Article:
back to article Cisco CTO: Containers will ride to private cloud's rescue. Oh yes!

The emergence of containers will spark a renaissance for on-premises data centers, thus luring many businesses away from public cloud services, Cisco CTO Zorawar Biri Singh reckons. Speaking at the Cisco Partner Summit in San Diego, Singh said he believes as much as 30 per cent of public cloud workloads will be going offline …

  1. Anonymous Coward
    Anonymous Coward

    Two words

    Dream On

    1. The Man Who Fell To Earth Silver badge

      Re: Two words

      As Rob Joyce, head of the National Security Agency (NSA) Tailored Access Operations (TAO) hacking team said in Janaury at the Usenix’s Enigma conference, once you use a cloud company you are handing your data over to them and so relying on their security.

      In the US, National Security Letters (NSL), in which the authorities can secretly subpoena records & which over 10,000 per year are issued, are used for all sorts of investigations not related the National Security.

      For example, the American Bar Association Journal & Washington Post have had a number of stories about the NSA supplying the Drug Enforcement Agency with info, and the DEA then creates fake back stories (lying to the courts) to cover up that the NSA was the source.

      There's no reason to think that this illegal behavior is limited to the DEA.

      Assuming you were not smart enough to have never put it in the cloud in the first place, taking your data back from "the cloud" to your local control makes a lot of sense. .

  2. SecurityPiglet

    Very Wishful Thinking.

    Wired had this right.

    As Bloomberg Business feature writer, Elon Musk biographer, and unparalleled Silicon Valley hack Ashlee Vance puts it: “Why don’t IBM, HP, EMC, Dell and Cisco all merge and get this thing over with?”

    What is this conundrum? Well, we’ll let Vance explain that too. When someone asked what we should call that IBM-HP-EMC-Dell-Cisco merger, his response was wonderfully descriptive. He suggested we call the company Fucked By The Cloud.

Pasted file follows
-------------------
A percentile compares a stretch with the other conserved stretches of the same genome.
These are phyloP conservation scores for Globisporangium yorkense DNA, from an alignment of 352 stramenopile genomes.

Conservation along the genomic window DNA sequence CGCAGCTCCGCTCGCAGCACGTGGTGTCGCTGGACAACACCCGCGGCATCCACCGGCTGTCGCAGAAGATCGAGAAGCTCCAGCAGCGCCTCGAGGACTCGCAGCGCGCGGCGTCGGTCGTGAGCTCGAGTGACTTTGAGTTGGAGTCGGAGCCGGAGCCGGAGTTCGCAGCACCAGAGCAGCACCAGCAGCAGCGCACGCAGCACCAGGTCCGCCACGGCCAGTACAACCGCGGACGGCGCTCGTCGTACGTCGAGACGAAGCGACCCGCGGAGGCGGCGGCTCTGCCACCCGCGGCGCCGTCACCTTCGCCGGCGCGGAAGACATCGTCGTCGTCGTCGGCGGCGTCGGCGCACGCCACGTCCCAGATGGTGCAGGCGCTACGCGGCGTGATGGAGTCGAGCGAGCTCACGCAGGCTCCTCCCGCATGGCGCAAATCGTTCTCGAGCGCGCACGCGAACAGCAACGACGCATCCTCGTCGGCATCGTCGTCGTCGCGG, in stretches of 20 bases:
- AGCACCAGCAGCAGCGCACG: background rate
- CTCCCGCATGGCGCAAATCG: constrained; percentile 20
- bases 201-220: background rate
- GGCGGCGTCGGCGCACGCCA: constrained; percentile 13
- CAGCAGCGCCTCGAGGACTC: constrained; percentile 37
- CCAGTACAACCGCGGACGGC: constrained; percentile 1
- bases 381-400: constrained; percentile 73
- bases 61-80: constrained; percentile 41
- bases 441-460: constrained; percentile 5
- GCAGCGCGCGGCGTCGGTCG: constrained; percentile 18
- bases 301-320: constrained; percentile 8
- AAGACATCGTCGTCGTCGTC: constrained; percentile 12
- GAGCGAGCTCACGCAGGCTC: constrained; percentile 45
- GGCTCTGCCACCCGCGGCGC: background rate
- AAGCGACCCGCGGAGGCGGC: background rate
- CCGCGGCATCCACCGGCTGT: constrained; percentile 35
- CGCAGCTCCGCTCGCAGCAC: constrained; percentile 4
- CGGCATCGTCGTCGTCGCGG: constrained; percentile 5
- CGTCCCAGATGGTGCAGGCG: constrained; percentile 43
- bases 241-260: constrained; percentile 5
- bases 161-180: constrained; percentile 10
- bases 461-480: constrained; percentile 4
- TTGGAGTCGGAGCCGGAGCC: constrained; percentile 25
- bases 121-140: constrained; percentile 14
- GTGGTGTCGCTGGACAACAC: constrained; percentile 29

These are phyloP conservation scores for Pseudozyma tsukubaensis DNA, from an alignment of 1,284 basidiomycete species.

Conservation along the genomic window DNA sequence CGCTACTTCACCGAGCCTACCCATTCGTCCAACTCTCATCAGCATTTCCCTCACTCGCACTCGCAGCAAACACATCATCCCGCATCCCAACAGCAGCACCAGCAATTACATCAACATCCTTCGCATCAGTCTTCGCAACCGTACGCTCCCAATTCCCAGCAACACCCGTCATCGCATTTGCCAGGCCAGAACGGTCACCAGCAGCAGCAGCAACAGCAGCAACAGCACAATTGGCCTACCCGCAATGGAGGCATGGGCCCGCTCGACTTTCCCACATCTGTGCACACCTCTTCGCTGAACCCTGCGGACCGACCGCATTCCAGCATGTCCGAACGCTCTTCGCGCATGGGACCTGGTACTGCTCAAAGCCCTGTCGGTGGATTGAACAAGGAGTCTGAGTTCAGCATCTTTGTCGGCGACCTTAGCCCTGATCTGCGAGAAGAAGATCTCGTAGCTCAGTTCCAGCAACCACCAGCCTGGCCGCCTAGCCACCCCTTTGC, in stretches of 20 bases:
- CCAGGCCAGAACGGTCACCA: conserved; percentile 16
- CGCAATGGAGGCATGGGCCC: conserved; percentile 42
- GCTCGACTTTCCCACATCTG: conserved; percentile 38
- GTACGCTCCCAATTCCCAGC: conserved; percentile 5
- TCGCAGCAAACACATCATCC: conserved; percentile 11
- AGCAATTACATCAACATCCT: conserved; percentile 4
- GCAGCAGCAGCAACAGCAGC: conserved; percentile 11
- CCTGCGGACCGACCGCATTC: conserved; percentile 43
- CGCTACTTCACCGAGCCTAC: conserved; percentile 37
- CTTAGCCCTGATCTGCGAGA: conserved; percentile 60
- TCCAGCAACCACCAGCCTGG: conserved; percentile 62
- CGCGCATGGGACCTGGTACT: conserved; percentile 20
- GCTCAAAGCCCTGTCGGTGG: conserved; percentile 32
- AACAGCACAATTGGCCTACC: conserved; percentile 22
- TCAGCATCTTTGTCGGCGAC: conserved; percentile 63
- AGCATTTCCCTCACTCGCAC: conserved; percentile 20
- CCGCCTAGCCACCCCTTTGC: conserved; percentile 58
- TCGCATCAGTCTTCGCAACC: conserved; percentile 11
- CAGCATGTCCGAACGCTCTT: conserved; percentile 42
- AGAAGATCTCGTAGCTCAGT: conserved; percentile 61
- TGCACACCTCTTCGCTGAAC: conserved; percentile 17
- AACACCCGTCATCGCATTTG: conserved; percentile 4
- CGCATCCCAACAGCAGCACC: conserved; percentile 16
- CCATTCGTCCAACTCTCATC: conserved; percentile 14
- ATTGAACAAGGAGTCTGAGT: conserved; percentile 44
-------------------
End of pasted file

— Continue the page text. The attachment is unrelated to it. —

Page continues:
1. Anonymous Blowhard

      Re: Very Wishful Thinking.

      Whilst I agree that the article you linked to has some good points; I think that the scenario of cloud versus on-premises is analogous to the electricity industry.

      The vast majority of us don't have our own electricity generators on-site, instead we buy it by plugging into the local grid; but that hasn't put all the companies who make generators out of business, there are always use-cases for off-grid electricity generation and there will always be organisations with a use-case for off-cloud computing (defence, banking etc.). Banking alone will probably keep IBM's mainframe business going for decades.

      The Cisco CTO is also correct that they are in the business of connecting people to the cloud, so they have a different set of problems which are also facing the others i.e. the rise of Chinese tech-giants like Huawei.

      So while I think that some of these businesses will get smaller, they will evolve their core offerings to fit the final ratio of cloud/on-premises that drops out of the market (unless they are run by morons, like Kodak were, in which case they are FUBAR).

  3. CheesyTheClown

    It's about cost

    Public cloud makes sense because it's damn near impossible to get all the features and stability of a public cloud service like Amazon or Azure in house. Expertise are expensive and IT staff is a bloody nightmare because they have specialties and finding a data center expert is nearly impossible. I know I have never met one and I train 300 "data center experts" a year.

    Private clouds make sense when it becomes possible to buy a single finished solution which mostly updates and manages itself. 3 solutions nearing this have been released this past year. Cisco's open stack solution is pretty close but more or less useless unless you're only deploying containers and have no real world needs. Dell and Microsoft's solution is excellent but is only a quarter finished and lacks support from a good organization (Dell sells servers, they suck at cloud).

    If Microsoft ships servers (could happen), game over. Private cloud rocks. Of course, Cisco and Microsoft could make it happen too.

    1. Anonymous Coward
      Anonymous Coward

      Re: It's about cost

      I think it was reported here that Microsoft has a patent for a single enclosure that houses 4 compute nodes and some storage and built-in networking. Moore's law and public cloud are a powerful combination. For most organizations, the near future holds significantly less on-premises compute and storage, a fast link into one or more cloud providers and lots of public cloud consumption. Multi-cloud Hybrid IT will be the dominant cloud configuration model moving forward if it isn't already today.

  4. Venaax

    Such a huge company,

    Such lackluster management.

    Jesus christ, risk management damnit.

    Also, with the 3064, using vendor silicon -- what were they thinking @.@

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